Understanding Object Pooling in Microsoft .NET
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by Joydip Kanjilal
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Why is an Object Pool required?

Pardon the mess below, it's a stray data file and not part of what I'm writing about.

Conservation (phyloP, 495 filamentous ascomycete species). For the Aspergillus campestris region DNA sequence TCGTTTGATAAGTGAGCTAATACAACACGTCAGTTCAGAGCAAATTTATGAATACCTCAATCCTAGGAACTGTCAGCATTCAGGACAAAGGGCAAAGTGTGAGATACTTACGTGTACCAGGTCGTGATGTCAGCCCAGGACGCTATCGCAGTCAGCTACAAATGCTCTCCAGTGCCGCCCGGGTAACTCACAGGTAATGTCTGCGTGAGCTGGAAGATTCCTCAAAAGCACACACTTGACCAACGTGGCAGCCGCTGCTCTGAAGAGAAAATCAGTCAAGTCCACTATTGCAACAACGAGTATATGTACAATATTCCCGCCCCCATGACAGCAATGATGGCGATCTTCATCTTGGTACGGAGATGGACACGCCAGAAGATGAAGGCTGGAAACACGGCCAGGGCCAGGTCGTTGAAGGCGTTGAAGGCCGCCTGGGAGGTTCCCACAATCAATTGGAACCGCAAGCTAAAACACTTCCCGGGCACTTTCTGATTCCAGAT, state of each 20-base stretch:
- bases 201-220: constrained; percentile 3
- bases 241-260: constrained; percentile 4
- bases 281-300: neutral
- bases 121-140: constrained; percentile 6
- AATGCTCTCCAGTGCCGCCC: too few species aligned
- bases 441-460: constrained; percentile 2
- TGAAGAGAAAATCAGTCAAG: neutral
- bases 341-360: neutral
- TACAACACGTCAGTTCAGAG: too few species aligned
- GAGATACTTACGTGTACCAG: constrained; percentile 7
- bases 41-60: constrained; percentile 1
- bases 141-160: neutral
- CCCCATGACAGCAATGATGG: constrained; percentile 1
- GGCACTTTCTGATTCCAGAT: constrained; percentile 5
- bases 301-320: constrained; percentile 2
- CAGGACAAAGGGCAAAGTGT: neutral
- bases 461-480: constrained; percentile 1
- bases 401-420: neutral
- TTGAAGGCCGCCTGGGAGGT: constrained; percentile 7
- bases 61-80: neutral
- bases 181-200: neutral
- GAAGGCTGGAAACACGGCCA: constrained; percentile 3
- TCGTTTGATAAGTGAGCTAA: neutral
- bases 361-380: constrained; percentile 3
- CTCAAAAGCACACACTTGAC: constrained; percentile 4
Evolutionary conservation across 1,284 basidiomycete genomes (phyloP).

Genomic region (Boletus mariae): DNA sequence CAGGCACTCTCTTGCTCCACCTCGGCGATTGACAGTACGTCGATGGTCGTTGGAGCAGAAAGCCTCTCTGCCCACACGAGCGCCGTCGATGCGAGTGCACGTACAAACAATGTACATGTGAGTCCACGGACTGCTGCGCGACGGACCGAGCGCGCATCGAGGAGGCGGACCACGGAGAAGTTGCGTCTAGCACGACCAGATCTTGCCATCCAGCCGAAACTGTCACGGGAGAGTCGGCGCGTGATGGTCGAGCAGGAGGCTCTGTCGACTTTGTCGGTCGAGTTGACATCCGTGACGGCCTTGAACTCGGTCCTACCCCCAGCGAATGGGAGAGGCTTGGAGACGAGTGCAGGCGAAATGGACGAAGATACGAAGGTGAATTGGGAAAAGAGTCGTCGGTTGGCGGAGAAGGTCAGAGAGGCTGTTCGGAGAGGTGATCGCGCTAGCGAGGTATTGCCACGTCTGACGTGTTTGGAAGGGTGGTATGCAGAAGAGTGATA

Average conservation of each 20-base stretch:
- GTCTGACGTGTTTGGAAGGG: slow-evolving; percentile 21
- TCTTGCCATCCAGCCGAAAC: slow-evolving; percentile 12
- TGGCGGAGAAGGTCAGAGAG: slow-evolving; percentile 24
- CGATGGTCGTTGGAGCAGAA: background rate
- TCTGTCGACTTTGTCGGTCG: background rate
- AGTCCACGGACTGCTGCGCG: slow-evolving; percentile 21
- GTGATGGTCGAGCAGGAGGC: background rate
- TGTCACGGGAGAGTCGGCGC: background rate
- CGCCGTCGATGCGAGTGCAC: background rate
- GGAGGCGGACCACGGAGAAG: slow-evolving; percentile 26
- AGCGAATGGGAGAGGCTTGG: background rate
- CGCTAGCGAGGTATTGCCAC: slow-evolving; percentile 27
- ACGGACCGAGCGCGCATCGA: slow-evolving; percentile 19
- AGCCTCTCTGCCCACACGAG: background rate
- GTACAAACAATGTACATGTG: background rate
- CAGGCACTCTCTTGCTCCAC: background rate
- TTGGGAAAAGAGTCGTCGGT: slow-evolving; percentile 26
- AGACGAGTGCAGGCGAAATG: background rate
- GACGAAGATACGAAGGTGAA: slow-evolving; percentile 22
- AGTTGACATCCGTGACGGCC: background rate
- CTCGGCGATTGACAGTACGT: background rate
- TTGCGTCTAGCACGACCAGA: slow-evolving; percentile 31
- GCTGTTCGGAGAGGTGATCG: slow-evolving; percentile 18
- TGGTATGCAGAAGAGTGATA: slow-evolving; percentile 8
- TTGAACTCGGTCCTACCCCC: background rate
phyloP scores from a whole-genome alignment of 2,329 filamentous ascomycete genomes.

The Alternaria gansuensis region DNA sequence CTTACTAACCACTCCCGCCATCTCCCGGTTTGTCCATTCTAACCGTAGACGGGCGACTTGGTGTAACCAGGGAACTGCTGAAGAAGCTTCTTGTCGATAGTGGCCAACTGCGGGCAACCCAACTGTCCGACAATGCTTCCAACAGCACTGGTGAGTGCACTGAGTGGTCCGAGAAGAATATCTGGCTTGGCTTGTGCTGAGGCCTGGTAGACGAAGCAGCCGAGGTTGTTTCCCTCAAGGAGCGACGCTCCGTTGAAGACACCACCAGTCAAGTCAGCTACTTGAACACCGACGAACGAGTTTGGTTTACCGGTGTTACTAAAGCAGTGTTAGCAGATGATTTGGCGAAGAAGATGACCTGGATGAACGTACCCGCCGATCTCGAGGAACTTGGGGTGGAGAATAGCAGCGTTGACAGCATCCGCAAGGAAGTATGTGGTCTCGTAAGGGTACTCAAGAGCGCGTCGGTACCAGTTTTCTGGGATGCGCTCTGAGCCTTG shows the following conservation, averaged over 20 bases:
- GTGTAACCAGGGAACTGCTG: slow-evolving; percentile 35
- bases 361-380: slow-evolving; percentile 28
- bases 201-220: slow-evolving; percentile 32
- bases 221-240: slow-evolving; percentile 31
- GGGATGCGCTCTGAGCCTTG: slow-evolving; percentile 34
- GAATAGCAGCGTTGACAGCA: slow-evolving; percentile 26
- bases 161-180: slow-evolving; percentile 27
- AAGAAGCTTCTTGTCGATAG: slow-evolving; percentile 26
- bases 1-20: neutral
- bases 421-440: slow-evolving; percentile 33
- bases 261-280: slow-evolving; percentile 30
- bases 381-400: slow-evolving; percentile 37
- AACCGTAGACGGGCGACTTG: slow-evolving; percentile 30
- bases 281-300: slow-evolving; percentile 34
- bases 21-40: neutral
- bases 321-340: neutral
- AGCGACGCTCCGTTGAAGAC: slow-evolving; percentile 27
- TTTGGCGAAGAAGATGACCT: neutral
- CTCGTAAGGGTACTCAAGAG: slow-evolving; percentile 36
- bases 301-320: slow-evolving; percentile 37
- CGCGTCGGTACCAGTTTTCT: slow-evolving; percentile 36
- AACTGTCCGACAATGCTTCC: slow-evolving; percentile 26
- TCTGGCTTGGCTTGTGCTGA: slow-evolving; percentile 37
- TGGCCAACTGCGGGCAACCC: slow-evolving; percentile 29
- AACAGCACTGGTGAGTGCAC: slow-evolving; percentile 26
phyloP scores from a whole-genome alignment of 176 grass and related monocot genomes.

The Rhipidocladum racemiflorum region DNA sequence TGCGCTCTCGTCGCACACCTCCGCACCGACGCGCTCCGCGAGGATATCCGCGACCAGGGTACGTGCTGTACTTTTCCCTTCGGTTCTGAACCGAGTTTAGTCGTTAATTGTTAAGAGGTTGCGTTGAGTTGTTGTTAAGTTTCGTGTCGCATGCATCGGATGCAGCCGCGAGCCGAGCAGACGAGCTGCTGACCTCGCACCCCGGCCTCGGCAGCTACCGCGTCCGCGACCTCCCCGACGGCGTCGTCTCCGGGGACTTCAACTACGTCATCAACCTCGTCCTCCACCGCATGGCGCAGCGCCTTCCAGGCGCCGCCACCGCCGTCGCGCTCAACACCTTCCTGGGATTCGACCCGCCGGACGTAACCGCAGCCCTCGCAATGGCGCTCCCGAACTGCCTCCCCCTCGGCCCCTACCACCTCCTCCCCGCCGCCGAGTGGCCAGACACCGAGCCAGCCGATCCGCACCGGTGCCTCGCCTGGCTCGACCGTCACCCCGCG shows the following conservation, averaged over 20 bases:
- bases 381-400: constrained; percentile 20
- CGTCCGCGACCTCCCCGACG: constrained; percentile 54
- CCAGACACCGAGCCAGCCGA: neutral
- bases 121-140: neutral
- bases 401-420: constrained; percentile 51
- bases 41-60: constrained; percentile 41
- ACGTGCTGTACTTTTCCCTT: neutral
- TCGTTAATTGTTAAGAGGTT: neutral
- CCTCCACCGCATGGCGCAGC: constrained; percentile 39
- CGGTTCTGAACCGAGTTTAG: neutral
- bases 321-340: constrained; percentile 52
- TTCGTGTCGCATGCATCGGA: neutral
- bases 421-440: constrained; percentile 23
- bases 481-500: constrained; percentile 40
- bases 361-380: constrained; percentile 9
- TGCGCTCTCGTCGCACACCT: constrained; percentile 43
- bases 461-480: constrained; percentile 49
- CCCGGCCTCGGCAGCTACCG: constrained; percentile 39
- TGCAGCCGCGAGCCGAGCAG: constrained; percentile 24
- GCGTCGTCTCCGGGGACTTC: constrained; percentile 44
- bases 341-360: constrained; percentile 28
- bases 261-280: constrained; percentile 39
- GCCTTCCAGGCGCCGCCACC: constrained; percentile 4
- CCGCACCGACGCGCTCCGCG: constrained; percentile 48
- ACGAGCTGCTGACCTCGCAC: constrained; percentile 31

The biggest advantage of using Object Pooling is that it minimizes the consumption of memory and the system's resources by recycling and re-using objects as and when it is needed and serving the request for new objects from the pool of ready-to-be-used objects. The objects that the application is done with (the objects are no longer needed) are sent back to the pool rather than destroying them from the memory. According to MSDN, "Once an application is up and running, memory utilization is affected by the number and size of objects the system requires. Object pooling reduces the number of allocations, and therefore the number of garbage collections, required by an application. Pooling is quite simple: an object is reused instead of allowing it to be reclaimed by the garbage collector. Objects are stored in some type of list or array called the pool, and handed out to the client on request. This is especially useful when an instance of an object is repeatedly used, or if the object has an expensive initialization aspect to its construction such that it's better to reuse an existing instance than to dispose of an existing one and to create a completely new one from scratch."


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